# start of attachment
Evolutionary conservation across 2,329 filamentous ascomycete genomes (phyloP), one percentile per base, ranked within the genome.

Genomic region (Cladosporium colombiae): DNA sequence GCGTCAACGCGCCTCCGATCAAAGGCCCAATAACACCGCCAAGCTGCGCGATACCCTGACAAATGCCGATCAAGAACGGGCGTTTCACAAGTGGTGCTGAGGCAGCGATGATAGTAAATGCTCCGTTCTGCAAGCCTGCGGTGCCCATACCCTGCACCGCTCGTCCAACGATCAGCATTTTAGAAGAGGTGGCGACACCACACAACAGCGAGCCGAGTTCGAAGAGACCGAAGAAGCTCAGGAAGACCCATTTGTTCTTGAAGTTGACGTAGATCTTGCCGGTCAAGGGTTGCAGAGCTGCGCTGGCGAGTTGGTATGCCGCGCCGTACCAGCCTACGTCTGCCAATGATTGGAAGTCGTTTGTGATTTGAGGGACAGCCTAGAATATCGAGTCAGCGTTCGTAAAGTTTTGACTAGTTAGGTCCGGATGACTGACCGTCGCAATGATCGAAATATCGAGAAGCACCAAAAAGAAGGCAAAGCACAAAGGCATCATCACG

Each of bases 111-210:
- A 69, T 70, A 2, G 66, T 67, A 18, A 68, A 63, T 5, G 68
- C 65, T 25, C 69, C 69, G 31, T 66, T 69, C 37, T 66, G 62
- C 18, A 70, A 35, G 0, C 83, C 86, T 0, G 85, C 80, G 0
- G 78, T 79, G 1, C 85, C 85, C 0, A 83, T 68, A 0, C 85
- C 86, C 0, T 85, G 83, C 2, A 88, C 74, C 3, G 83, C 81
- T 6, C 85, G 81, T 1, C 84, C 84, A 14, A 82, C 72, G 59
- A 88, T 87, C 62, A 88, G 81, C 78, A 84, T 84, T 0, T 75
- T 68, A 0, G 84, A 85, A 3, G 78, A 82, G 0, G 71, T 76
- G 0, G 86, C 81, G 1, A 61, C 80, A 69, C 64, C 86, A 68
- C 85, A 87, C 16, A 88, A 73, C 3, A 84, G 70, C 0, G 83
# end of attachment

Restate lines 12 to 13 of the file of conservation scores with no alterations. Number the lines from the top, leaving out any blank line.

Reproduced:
- G 0, G 86, C 81, G 1, A 61, C 80, A 69, C 64, C 86, A 68
- C 85, A 87, C 16, A 88, A 73, C 3, A 84, G 70, C 0, G 83